The processing module 1400 uses a change in current or power and the type of circulator blower motor to determine the change in load. This change in load can be used to determine whether the filter is dirty. The processing module 1400 may also use power factor, which may be calculated based on the difference in phase between voltage and current. Temperatures may be used to verify reduced flow and eliminate other potential reasons for observed current or power changes in the circulator blower motor. The processing module 1400 may also determine when an evaporator coil is closed. The processing module 1400 uses a combination of loading and thermal data to identify the signature of a coil that is freezing or frozen. This can be performed even when there is no direct temperature measurement of the coil itself.

FFT analysis may show altered compressor load from high liquid fraction. Often, a frozen coil is caused by a fan failure, but the fan failure itself may be detected separately. The processing module 1400 may use return air temperature, supply air temperature, liquid line in temperature, voltage, current, real power, and FFT data from both the air handler unit and the compressor condenser unit. In addition, the processing module 1400 may monitor control line status, switch statuses, compressor discharge temperature, liquid line out temperature, and ambient temperature. When a change in loading occurs that might be indicative of a clogged filter, but the change happened suddenly, a different cause may be to blame.

The processing module 1400 identifies a condenser blockage by examining the approach temperature, which is the difference between the liquid line out temperature and the ambient temperature. When the refrigerant has not been sufficiently cooled from the condenser discharge temperature (the input to the condenser) to the liquid line out temperature (output of the condenser), adjusted based on ambient temperature, the condenser may be blocked. Other data can be used to exclude other possible causes of this problem. The other data may include supply air temperature, return air temperature, voltage, current, real power, FFT data, and control line status both of the air handler unit and the compressor condenser unit.

The processing module 1400 determines whether the installed equipment is oversized for the residence. Based on event and daily accumulation files, the processing module evaluates temperature slopes at the end of the heating and/or cooling run. Using run time, duty cycle, temperature slopes, ambient temperature, and equipment heat flux versus home flux, appropriateness of equipment sizing can be determined. When equipment is oversized, there are comfort implications. For example, in air conditioning, short runs do not circulate air sufficiently, so moisture is not pulled out of the air. Further, the air conditioning system may never reach peak operating efficiency during a short cycle.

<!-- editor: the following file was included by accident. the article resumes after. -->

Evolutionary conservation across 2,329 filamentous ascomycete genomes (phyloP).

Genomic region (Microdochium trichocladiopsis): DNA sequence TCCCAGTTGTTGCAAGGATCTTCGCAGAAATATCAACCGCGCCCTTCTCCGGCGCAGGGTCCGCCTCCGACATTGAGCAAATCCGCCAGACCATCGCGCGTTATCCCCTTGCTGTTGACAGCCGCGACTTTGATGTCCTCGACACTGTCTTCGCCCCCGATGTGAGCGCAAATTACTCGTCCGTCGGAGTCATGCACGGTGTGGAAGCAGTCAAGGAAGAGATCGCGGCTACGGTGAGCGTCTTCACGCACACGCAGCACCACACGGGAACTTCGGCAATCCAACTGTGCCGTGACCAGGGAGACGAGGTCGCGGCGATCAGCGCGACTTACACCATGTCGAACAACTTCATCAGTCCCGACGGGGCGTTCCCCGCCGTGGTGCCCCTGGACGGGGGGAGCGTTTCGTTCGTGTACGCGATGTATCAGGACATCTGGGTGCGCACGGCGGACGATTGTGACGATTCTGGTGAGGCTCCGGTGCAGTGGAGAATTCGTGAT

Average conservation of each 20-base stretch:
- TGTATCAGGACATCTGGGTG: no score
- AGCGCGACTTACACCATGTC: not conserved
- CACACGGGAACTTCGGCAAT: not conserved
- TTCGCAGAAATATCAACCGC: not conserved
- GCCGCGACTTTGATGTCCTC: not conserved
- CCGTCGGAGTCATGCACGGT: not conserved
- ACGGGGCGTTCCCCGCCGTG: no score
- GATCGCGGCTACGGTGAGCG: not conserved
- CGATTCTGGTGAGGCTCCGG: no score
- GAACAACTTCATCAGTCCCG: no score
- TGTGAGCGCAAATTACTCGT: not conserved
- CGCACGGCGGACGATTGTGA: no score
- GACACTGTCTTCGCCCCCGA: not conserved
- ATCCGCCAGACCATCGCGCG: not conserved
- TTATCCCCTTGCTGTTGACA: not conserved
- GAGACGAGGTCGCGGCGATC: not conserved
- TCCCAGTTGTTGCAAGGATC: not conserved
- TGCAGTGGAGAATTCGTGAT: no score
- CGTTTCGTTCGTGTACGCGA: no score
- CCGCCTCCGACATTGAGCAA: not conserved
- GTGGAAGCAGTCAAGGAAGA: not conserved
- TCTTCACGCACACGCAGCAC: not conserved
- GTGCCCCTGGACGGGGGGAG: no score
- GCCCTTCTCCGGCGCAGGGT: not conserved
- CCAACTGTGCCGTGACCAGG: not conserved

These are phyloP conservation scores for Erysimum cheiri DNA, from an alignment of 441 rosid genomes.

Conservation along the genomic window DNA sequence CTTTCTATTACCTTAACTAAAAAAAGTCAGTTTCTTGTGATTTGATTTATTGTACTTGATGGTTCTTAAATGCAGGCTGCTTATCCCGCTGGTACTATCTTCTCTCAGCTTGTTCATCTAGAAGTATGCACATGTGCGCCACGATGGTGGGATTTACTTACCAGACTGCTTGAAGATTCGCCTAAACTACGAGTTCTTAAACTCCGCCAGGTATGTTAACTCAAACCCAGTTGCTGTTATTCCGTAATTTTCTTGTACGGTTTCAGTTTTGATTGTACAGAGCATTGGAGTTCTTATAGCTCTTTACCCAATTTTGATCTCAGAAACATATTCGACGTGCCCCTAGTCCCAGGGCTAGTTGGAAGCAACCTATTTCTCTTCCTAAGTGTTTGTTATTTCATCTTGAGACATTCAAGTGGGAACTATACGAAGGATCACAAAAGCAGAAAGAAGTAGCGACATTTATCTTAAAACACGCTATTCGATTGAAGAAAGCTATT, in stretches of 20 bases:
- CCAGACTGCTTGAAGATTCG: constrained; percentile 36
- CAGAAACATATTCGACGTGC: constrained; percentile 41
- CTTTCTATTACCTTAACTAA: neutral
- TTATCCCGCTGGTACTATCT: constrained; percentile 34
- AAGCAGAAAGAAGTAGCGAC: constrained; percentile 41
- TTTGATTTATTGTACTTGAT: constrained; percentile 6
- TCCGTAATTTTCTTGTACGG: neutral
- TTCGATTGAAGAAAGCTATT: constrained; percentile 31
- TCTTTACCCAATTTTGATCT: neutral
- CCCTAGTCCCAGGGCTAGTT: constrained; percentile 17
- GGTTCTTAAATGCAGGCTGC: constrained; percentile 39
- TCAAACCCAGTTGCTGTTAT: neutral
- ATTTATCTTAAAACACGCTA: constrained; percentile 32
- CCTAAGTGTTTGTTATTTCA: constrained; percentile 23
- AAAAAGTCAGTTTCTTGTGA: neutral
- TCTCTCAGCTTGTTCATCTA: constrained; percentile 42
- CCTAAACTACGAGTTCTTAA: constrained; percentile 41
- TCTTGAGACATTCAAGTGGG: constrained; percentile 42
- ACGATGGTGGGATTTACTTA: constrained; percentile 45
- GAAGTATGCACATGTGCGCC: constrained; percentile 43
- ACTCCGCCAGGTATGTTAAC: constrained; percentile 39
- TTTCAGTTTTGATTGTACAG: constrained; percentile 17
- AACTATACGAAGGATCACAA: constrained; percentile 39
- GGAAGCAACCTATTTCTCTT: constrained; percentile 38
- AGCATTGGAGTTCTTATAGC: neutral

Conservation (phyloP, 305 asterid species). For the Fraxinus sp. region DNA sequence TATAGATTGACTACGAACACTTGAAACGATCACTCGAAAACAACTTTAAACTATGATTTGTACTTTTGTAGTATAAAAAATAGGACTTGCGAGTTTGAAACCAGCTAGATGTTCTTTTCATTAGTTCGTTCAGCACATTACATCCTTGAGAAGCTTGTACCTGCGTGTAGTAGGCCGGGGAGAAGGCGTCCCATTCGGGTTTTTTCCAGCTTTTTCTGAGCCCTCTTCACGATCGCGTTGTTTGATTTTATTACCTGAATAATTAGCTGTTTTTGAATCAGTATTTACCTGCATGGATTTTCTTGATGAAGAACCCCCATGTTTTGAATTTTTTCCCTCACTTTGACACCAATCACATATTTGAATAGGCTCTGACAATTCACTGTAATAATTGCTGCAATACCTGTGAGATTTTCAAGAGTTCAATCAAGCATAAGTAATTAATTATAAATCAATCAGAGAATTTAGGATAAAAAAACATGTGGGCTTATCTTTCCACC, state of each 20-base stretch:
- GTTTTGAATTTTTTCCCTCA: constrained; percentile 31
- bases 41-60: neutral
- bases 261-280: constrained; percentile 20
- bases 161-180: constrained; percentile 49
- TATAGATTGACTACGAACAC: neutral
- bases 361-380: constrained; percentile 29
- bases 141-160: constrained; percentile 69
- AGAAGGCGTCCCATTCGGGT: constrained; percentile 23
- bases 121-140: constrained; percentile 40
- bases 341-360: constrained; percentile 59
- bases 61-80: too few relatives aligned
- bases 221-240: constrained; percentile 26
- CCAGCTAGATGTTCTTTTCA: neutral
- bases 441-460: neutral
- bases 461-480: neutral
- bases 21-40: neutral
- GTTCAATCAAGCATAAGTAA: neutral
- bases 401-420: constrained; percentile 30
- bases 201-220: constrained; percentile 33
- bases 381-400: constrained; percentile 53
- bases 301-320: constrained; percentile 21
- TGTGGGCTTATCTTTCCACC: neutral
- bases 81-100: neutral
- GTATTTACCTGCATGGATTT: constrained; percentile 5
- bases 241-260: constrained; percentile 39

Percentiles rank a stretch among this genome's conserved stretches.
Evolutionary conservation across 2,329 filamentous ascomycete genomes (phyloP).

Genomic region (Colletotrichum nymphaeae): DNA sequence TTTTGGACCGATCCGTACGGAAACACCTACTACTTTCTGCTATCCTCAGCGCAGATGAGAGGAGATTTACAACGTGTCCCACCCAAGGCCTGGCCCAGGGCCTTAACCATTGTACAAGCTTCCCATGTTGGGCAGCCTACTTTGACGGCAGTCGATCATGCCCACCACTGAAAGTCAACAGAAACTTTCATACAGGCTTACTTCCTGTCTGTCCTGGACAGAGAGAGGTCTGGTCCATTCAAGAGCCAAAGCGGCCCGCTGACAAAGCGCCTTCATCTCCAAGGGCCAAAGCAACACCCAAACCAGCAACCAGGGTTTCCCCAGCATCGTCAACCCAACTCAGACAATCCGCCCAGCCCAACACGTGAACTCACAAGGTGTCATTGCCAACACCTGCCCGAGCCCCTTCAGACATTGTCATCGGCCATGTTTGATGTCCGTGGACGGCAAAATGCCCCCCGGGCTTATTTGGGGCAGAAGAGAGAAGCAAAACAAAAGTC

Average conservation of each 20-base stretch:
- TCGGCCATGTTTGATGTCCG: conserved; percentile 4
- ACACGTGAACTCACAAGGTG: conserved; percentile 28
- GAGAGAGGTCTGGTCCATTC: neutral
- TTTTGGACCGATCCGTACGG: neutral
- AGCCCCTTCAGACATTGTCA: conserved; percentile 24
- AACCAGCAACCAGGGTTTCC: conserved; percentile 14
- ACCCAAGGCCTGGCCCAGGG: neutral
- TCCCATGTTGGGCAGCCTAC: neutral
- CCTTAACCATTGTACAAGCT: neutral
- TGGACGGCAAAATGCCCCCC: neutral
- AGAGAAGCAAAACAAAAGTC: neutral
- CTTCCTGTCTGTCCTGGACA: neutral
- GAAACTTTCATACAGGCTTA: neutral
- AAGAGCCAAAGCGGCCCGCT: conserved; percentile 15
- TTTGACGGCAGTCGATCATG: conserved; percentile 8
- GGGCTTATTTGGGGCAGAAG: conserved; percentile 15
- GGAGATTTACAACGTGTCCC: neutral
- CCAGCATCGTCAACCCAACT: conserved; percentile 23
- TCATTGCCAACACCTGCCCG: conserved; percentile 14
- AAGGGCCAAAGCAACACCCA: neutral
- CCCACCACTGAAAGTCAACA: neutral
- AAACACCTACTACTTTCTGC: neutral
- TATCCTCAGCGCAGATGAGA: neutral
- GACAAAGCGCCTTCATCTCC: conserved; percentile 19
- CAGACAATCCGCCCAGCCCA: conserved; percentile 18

The processing module 1400 evaluates igniter positive temperature coefficient based on voltage, current, real power, control line status, and FFT data from the air handler unit. The processing module compares current level and slope during warm-up to look for increased resistance. Additionally, the processing module may use FFT data on warm-up to detect changes in the curve shape and internal arcing.

The processing module also evaluates igniter negative temperature coefficient based on voltage, current, real power, control line status, and FFT data from the air handler unit. The processing module 1400 compares current level and slope during warm-up to look for increased resistance. The processing module 1400 checks initial warm-up and trough currents. In addition, the processing module 1400 may use FFT data corresponding to warm-up to detect changes in the curve shape and internal arcing.

The processing module 1400 can also evaluate the positive temperature coefficient of a nitride igniter based on voltage, current, real power, control line status, and FFT data from the air handler unit. The processing module 1400 compares voltage level and current slope during warm-up to look for increased resistance. In addition, the processing module 1400 uses FFT data corresponding to warm-up to detect changes in the curve shape, drive voltage pattern, and internal arcing. Changes in drive voltage may indicate igniter aging, so those adjustments should be distinguished from changes to compensate for gas content and other furnace components.